The Many Faces and Places on Lord Stanley’s Cup

A gentle, early-morning breeze from the Gulf of Mexico swayed the palm trees illuminated by the downtown Tampa streetlights as I walked to my car on June 8, 2004 with my boss and good friend, Buddy Martin.

We were still pinching ourselves about our good fortune.

“Buddy, we just covered the seventh game of the Stanley Cup Finals and we get to walk out into this?” I remember saying. “Is this a great country or what?”

The Stanley Cup made it to St. Petersburg Beach after the Tampa Bay Lightning beat the Calgary Flames in seven games in the 2004 Finals.

Just a few hours before, the Tampa Bay Lightning had just completed a 2-1 victory over the Calgary Flames at the (then-named) St. Pete Times Forum, and two kids from opposite ends of a window thermometer – Buddy from Ocala, Fla., and me from Livingston, N.J. – had filed our stories and gathered more material for the next day’s newspaper that would chronicle what remains the Sunshine State’s lone association with Lord Stanley’s Cup.

As a kid growing up in central Florida about an hour south of the University of Florida in Gainesville, horse racing, football and baseball consumed Buddy, whose radio could pull in Harry Caray’s calls of St. Louis Cardinals baseball games on 50,000-watt KMOX.

I lived 20 miles from midtown Manhattan and therefore could listen or watch games of baseball’s Yankees and Mets, football’s Giants and Jets, basketball’s Knicks and hockey’s Rangers. And truth be known, my favorite sport was hockey even though I didn’t learn how to skate until I was in my freshman year at Notre Dame.

Saturday evenings were spent with Dad, watching Rangers’ away games from Maple Leafs Gardens in Toronto, the Montreal Forum, Chicago Stadium, the Olympia in Detroit and the Boston Garden. Between periods after making a cast-iron pot full of buttered popcorn, we might watch Win Elliot demonstrate how Rangers center Jean Ratelle – our answer to Montreal’s magnificent center and human being Jean Beliveau – deked a goalie out of position and then neatly deposited a backhander into the vacated net.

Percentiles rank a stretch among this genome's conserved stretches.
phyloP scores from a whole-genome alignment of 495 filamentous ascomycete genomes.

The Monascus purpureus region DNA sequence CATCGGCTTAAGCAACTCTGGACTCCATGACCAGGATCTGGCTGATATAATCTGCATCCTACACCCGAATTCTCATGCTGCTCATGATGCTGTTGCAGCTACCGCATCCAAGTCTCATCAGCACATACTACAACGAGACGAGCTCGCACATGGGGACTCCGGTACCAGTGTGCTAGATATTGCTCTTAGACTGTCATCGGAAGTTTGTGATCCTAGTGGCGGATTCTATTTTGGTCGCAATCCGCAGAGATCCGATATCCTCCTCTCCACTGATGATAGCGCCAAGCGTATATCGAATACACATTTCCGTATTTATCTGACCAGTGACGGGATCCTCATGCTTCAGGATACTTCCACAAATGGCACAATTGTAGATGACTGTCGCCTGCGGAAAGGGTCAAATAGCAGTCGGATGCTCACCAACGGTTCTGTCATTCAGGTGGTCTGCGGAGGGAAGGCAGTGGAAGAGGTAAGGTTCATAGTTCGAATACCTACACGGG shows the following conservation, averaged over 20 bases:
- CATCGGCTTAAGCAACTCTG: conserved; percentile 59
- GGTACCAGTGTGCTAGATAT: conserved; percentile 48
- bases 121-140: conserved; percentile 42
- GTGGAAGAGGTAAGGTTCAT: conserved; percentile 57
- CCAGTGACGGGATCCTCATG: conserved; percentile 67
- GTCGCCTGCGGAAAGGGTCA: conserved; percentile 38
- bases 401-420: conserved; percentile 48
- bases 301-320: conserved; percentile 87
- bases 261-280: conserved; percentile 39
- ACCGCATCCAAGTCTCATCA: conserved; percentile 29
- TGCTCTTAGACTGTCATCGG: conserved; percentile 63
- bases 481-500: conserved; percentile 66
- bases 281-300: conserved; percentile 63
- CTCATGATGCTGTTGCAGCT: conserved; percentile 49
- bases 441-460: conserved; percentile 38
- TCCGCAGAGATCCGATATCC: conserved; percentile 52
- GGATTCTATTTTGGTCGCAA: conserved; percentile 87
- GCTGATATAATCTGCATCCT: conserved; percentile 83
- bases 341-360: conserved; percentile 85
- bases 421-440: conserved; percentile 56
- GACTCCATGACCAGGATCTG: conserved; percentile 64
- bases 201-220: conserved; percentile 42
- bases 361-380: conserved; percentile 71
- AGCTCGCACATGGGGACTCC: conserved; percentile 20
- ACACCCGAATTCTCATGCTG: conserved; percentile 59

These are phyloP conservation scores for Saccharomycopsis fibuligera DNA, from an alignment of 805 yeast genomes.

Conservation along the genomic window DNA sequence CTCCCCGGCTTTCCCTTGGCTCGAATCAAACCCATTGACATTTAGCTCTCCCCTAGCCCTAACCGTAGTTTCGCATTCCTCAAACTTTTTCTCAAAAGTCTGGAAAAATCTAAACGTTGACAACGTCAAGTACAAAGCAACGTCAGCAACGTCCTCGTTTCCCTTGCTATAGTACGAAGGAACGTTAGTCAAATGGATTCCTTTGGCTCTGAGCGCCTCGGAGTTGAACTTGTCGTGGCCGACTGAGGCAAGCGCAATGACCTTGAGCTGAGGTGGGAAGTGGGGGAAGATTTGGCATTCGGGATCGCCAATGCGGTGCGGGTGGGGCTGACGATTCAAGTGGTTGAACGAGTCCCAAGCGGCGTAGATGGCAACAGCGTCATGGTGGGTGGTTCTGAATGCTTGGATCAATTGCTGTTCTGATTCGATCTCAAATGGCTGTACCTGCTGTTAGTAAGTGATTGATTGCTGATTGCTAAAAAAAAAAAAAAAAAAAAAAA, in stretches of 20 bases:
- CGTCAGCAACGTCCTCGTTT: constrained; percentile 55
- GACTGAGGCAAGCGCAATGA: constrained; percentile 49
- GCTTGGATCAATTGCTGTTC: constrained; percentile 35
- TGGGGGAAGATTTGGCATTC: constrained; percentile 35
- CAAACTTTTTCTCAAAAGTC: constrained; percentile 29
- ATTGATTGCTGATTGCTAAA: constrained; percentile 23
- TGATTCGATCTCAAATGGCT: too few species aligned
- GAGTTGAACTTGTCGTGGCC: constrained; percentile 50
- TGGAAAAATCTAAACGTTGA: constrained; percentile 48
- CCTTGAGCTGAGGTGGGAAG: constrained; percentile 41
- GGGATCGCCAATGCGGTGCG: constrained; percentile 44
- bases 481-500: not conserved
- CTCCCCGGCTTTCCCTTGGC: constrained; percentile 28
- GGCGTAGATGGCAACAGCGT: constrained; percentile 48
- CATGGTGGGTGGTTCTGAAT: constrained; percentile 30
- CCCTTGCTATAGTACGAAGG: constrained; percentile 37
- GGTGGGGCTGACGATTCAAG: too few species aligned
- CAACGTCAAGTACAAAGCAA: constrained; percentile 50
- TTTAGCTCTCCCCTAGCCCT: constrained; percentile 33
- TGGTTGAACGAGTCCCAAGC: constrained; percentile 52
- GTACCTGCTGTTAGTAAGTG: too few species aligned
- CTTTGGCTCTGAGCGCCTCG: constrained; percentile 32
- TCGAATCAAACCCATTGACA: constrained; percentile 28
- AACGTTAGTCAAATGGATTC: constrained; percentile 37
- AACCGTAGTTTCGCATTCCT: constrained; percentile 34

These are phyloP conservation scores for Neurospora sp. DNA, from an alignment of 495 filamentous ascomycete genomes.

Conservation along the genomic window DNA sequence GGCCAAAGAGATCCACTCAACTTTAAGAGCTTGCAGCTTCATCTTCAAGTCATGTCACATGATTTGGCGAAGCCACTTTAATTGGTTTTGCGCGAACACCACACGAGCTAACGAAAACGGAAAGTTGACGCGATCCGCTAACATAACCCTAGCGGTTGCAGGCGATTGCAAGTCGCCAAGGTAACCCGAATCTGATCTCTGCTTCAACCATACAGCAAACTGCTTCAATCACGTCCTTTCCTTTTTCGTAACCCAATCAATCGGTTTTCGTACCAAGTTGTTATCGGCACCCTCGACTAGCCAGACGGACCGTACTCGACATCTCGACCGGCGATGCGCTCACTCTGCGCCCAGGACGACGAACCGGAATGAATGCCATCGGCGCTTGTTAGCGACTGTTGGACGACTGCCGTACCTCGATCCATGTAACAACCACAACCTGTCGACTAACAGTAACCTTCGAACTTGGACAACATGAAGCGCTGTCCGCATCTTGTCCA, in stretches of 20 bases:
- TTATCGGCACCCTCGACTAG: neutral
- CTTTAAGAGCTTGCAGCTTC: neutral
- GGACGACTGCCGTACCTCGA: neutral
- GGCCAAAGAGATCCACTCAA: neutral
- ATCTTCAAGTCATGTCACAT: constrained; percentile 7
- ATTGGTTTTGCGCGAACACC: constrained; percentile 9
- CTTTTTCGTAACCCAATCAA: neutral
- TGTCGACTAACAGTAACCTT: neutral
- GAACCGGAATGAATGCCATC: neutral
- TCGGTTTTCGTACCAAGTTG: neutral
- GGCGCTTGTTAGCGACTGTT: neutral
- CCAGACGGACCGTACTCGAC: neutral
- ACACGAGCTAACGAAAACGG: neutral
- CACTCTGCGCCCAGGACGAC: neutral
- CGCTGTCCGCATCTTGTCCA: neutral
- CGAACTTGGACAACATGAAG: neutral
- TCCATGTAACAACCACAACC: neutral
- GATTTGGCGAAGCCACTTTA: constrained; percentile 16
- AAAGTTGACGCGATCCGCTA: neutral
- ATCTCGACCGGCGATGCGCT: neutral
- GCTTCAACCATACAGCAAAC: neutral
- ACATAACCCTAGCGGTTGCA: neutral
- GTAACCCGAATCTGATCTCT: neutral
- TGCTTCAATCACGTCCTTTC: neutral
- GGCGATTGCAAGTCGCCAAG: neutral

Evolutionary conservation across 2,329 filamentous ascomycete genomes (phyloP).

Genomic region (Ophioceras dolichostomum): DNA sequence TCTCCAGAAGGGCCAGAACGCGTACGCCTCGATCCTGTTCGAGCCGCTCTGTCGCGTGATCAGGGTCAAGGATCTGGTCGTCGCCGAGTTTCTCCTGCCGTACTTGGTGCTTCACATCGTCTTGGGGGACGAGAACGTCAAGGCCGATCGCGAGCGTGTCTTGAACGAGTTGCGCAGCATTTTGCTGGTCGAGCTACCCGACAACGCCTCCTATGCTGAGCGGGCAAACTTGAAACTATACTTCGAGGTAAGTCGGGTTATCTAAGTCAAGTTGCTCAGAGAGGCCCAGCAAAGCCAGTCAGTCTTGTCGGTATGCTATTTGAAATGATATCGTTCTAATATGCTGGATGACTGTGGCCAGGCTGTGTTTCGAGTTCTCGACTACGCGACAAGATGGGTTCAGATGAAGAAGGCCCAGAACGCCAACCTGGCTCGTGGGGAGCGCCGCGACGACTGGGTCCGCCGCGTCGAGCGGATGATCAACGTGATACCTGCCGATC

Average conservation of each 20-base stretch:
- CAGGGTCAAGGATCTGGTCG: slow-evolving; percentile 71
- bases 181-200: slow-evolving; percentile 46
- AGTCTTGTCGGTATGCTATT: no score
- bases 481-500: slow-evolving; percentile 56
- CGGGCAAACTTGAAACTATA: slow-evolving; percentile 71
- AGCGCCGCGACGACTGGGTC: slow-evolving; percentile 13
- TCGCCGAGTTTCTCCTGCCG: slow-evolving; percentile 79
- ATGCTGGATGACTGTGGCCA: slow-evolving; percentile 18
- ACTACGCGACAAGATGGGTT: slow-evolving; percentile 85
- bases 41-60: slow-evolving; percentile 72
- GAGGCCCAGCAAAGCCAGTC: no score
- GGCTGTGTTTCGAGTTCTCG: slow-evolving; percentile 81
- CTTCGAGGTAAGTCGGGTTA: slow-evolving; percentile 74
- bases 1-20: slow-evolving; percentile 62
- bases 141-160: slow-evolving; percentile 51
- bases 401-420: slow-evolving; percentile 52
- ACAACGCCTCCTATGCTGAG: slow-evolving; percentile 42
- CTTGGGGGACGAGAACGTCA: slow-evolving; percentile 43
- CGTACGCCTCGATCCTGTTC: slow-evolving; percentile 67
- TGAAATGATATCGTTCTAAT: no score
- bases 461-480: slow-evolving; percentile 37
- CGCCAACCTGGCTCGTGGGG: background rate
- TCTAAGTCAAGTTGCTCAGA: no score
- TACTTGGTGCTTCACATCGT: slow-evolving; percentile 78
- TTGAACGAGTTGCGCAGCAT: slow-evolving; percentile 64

On Sunday evenings, Marv Albert, just a few years out of Syracuse, would provide the Rangers’ radio play-by-play and then I would go searching on the transistor radio residing under my pillow for NHL hockey games elsewhere. As much as I loved hearing the Bruins games on WBZ and the French descriptions of Montreal games, it was always a thrill to hear an intermission report from Chicago Stadium as Al Melgard banged out songs on the Barton organ over the broadcasters’ summary of the exploits of Stan Mikita, Bobby Hull and Co.

Ah, those seasons of the NHL’s Original Six – New York, Montreal, Toronto, Chicago, Detroit and Boston – the last of which was 1966-67. Back then, players might play a Saturday night game in Detroit and put their wet and sweaty uniforms in a bag for an overnight train trip to New York where the bags would be opened and uniforms and equipment hung out to dry at the “old” Garden. When the lights to the locker room would be turned on the next day, rodents, attracted by the salty leather in the pads, would scurry back to their holes.

In the “Original Six” days, it took only two rounds to determine the Stanley Cup champion, and my 1966-67 Rangers were ousted in four straight games – the last two with Dad and me in attendance at the “Old” Garden on Eighth Avenue between 49th and 50th streets – by the Canadiens who then were defeated in six games by the Maple Leafs, their 13th Stanley Cup.

The Toronto Maple Leafs haven’t won a Stanley Cup since 1967, when the NHL consisted of six teams.

The Maple Leafs haven’t won one since and they won’t this season despite having the next great player in 19-year-old Auston Matthews, a 6-foot-3 native of Scottsdale, Ariz., who tallied 40 goals in his rookie season. Toronto joined first-round casualties Montreal, Boston and Chicago and non-playoff qualifier Detroit on the sidelines.

Only my Rangers, whose last of four Stanley Cups came in 1994 to end 54 years of frustration, remain among the elite eight that begin conference semifinal series this week. Legend has it the first place Rangers captain Mark Messier and his teammates took the cup after winning it was to a strip club named Scores. That might explain why the Rangers, who played for the Stanley Cup in 2014, haven’t won since.